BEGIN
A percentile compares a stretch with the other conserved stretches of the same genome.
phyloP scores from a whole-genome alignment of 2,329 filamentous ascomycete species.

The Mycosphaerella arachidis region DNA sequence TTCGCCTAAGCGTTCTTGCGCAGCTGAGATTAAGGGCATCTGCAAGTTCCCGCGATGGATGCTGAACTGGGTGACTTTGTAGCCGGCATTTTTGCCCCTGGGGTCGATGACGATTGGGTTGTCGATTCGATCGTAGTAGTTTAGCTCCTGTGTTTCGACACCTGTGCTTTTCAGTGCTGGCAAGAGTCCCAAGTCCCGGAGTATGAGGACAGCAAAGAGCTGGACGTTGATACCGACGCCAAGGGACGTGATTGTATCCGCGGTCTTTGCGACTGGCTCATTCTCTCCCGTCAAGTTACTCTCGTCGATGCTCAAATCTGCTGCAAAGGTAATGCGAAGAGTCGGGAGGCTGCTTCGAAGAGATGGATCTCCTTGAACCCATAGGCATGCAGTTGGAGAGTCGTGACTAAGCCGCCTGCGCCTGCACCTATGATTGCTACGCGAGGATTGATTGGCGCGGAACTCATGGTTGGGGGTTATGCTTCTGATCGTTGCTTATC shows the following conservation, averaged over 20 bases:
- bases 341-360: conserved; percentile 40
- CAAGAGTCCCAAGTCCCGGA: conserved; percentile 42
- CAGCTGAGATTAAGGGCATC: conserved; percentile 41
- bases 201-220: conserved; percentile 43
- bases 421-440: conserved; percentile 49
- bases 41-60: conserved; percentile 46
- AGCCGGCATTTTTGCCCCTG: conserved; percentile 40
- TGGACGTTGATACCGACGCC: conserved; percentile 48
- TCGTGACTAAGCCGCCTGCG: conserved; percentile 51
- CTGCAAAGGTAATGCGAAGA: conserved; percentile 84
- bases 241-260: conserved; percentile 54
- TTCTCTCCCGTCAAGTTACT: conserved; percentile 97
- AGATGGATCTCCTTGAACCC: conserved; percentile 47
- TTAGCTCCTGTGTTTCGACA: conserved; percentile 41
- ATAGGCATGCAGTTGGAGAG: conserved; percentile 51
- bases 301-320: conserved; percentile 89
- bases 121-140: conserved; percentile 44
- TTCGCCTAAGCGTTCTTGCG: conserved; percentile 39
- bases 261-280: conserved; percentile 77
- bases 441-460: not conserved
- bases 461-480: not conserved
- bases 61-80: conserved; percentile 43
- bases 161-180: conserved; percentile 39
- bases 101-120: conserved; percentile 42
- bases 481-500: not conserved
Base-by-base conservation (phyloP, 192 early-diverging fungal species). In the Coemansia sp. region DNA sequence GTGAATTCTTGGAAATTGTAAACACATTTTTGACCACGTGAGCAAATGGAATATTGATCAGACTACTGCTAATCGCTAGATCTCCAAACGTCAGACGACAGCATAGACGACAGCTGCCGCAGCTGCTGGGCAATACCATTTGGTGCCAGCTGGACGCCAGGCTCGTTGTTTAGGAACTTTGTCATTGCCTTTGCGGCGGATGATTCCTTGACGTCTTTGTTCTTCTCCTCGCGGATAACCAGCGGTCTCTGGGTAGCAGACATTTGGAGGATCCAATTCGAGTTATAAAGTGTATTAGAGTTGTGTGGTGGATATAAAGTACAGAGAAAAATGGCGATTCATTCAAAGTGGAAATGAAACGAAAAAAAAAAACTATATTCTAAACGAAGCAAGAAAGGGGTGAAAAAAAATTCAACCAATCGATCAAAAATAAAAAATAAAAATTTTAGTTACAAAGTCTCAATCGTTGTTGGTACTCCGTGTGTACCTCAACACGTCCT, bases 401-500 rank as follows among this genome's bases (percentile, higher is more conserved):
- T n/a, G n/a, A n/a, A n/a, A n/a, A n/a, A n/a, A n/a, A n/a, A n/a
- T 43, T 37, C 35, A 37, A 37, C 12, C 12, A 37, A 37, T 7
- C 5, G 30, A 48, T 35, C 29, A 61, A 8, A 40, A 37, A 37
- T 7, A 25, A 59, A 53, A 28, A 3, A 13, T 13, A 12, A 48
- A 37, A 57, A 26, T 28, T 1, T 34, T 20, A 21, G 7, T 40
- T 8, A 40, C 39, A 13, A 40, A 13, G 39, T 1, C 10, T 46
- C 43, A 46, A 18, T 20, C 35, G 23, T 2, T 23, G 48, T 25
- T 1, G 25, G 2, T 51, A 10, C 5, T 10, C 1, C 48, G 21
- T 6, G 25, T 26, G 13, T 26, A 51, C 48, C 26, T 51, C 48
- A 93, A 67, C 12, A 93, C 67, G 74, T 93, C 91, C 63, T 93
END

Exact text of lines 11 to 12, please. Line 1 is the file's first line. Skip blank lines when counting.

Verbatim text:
- TGGACGTTGATACCGACGCC: conserved; percentile 48
- TCGTGACTAAGCCGCCTGCG: conserved; percentile 51